Many rulesets of various periods and genres provide not only army lists but often a points system as well, where each troop type in the army list is accorded a certain points value, with a higher value generally indicating a ‘better’ troop type.
Points systems, as many things in life, have their advantages and disadvantages, and their champions and detractors. In this entry, I’ll try to present some of these views and issues. I expect quite a lot of reaction to this post, since I know that Phil, for instance, has quite firm views wrg points systems. That is of course a good thing, and one of the reasons we started this blog in the first place.
So, what is the advantage of a points system? Superficially, one would say that a well thought out points system would enable players to select balanced armies so they can expect a fair game. However, when one looks deeper into this, it appears that is a bit of a flawed assumption. Firstly, experience has shown that it is very hard to design a well balanced points system (the many, many threads concerning the latest killer troop type on various mailing lists bear witness to this fact), so having two equal points armies does not guarantee a balanced or fair game. Secondly, games between equal points armies, while probably the most appropriate for tournament situations, are often somewhat sterile at best and genuinely uninteresting at worst. A scenario, possibly because those feature a skewed force distribution more often than not, generally leads to a more interesting and exciting game.
So that’s an advantage that turned out to be if not a disadvantage, then at least neutral in character. There is however an advantage to points systems that is related to the above and is a true advantage. Points systems make it possible to play against anyone and anywhere and (within the limits stated above) know what to expect; they enhance the portability of rules. To provide the archetypical example, someone from Belgium can easily travel to the UK (and many do) armed with a 400 points army and be assured to find a gamer or two on the other side of the channel with a compatible army, and can also expect to play against this army with little in the way of problems (not related to tactics on the tabletop, that is :) ).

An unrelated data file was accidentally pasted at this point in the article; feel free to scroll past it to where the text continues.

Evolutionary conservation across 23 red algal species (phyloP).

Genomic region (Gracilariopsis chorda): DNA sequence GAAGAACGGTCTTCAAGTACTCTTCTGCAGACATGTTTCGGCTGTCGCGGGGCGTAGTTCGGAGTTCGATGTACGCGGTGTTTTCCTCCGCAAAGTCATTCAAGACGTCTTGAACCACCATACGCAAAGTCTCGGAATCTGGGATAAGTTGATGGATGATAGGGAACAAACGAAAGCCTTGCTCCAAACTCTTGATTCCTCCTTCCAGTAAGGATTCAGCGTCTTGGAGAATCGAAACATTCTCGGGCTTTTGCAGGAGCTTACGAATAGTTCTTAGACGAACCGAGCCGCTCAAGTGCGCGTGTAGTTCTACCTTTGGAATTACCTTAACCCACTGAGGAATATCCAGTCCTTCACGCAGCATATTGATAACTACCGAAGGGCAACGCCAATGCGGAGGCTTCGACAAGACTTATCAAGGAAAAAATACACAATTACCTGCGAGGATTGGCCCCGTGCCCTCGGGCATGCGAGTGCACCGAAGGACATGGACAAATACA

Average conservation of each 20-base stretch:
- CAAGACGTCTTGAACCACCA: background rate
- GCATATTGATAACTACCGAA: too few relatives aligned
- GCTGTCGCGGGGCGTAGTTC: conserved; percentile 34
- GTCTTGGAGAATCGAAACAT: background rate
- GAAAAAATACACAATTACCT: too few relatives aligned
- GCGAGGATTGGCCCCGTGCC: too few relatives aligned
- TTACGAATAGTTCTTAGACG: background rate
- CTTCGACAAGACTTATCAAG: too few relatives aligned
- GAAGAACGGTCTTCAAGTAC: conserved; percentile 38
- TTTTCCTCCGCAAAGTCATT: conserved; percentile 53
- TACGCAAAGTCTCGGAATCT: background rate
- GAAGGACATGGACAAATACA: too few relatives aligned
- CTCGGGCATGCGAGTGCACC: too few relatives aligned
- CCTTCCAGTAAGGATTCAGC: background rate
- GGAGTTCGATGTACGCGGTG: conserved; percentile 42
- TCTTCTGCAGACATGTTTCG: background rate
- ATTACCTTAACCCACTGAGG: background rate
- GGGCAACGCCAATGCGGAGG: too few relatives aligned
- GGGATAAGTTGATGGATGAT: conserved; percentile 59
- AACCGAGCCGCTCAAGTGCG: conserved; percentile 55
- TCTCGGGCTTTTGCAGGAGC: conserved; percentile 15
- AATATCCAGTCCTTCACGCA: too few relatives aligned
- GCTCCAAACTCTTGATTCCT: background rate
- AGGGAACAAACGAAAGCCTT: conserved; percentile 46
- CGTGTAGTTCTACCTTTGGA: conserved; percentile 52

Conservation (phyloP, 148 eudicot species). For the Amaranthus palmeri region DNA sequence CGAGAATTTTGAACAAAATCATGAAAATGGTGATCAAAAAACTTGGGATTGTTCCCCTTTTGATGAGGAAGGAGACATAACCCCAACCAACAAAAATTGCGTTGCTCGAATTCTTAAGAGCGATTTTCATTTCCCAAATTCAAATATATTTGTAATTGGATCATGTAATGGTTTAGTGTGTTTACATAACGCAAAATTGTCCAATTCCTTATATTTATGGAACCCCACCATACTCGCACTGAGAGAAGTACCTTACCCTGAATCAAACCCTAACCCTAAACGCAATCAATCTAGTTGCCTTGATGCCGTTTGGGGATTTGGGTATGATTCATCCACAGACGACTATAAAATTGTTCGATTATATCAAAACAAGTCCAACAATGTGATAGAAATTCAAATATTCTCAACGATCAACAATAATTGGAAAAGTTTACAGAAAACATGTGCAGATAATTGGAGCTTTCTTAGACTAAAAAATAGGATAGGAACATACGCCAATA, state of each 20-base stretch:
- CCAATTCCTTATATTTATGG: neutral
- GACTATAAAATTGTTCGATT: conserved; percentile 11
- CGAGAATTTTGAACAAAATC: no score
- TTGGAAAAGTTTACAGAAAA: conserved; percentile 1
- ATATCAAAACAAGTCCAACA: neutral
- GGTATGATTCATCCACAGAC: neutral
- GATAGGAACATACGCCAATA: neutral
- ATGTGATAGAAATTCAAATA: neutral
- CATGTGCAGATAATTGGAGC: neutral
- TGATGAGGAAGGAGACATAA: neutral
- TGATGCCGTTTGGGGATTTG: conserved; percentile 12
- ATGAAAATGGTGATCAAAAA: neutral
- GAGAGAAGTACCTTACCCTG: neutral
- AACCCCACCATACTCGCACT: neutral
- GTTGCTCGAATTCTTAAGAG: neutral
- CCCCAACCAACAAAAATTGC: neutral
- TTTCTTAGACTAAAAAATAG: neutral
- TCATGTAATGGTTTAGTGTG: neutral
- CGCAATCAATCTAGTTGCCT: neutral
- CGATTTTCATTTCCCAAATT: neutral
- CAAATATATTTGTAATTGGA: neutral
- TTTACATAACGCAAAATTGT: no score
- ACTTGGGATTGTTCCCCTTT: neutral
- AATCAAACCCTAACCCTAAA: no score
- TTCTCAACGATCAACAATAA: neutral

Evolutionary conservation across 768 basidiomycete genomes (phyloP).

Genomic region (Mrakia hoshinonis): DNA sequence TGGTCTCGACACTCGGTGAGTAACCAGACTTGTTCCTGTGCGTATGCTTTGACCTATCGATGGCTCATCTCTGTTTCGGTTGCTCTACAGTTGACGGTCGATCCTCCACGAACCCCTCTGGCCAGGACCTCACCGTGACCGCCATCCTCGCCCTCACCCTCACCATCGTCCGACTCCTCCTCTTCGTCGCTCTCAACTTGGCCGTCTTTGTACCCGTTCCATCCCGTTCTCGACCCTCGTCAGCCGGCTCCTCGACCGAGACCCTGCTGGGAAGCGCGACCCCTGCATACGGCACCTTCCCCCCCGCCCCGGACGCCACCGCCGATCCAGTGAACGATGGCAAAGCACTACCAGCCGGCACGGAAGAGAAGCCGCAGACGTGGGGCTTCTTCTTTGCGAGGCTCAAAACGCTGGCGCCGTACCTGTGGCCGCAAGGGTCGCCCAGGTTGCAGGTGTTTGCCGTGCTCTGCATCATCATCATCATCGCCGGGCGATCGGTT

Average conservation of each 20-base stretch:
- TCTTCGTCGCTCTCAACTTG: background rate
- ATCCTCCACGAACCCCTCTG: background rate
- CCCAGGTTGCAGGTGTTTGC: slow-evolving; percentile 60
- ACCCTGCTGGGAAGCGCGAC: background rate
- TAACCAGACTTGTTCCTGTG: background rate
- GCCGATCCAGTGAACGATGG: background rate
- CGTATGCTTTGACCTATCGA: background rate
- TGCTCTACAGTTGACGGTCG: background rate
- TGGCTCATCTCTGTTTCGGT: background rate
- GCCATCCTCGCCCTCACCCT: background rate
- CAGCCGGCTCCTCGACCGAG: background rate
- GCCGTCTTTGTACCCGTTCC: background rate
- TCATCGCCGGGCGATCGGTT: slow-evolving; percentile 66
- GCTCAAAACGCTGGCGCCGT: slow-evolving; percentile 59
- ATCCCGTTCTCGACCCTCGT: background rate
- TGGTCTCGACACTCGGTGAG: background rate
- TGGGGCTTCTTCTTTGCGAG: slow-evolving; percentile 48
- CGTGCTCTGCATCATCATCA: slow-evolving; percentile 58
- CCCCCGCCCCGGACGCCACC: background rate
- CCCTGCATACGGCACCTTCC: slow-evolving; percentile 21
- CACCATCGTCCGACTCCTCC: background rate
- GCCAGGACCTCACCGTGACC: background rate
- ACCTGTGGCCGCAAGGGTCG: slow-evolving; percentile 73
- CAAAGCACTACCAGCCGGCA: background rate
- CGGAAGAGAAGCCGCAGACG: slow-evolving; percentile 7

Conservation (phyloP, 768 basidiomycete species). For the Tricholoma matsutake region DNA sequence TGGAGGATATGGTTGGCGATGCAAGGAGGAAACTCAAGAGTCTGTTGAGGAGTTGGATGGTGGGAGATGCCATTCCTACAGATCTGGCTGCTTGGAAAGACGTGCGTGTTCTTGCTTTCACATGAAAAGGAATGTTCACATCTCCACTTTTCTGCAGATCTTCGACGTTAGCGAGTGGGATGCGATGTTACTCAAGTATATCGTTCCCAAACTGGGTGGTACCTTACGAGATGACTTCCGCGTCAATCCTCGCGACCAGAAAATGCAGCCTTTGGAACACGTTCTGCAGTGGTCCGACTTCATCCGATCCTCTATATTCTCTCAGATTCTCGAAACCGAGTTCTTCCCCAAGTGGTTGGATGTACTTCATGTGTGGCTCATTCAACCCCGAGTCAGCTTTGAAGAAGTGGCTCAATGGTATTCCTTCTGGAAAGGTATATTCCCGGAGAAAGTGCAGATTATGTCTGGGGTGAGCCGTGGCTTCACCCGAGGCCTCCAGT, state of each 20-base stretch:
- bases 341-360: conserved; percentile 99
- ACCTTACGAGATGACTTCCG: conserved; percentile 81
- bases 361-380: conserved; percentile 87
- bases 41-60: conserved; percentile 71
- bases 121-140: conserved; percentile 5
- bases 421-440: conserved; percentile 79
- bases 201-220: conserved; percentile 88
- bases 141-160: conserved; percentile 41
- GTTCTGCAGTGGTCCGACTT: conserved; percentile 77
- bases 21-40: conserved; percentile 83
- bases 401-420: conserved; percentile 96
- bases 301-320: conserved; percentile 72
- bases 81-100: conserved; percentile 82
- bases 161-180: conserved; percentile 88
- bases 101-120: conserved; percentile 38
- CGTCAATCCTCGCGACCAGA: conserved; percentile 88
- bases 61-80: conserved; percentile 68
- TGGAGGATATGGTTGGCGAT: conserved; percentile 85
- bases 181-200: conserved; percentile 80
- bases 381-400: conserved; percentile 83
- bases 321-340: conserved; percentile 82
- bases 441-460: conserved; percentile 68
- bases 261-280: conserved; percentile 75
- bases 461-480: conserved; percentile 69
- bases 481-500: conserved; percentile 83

The disadvantages of points systems are twofold: they promote a ‘shopping list’ mentality, and they seem to attract the type of player that enjoys tweaking army lists and squeezing the last possible advantage out of the various lists, regardless of what kind of weird or downright silly army results from this process.
The shopping list mentality is the antithesis of historical wargaming: no historical general ever gathered an army based on point based systems. They never went “oh, I seem to have some points left over, let’s see … ah yes, some Iberian slingers will do just fine, and that leaves me with enough points to get one of them elephants that Macedonian fellow was raving about earlier.” Instead, historical generals fought with what they were provided with (OK, to be fair, there were mercenaries which could be hired, but I’d argue that the vast majority of ones troops were not of this kind — you fought with what you had available). Building armies from shopping lists is skewing history quite a bit.
The second disadvantage is probably among the top three of Most Annoying Qualities in Wargamers: the munchkin attitude. You know the type of player — try to find the loopholes in the points system (and there inevitably are loopholes) and build an army around them, no matter what that army might be. This is the oft mentioned quest for the killer army or the killer troop type. While this exists outside of points systems as well, the existence of points systems is a force multiplier for this behaviour. Nobody likes this kind of behaviour, I should think.
In conclusion, I’d consider points systems as a necessary evil. While they encourage some of the most abrasing behaviour in the hobby, they do facilitate the portability of the games and armies, which in a hobby which is as insular and distributed as ours, is worth its weight in gold - or points :).
Let the commenting begin.
Update: it seems that minutes after I posted this item, we got a whole slew of comment spam (advertising various contact services in Germany, if you’re curious) — that’s not quite what I meant with ‘let the commenting begin’ :)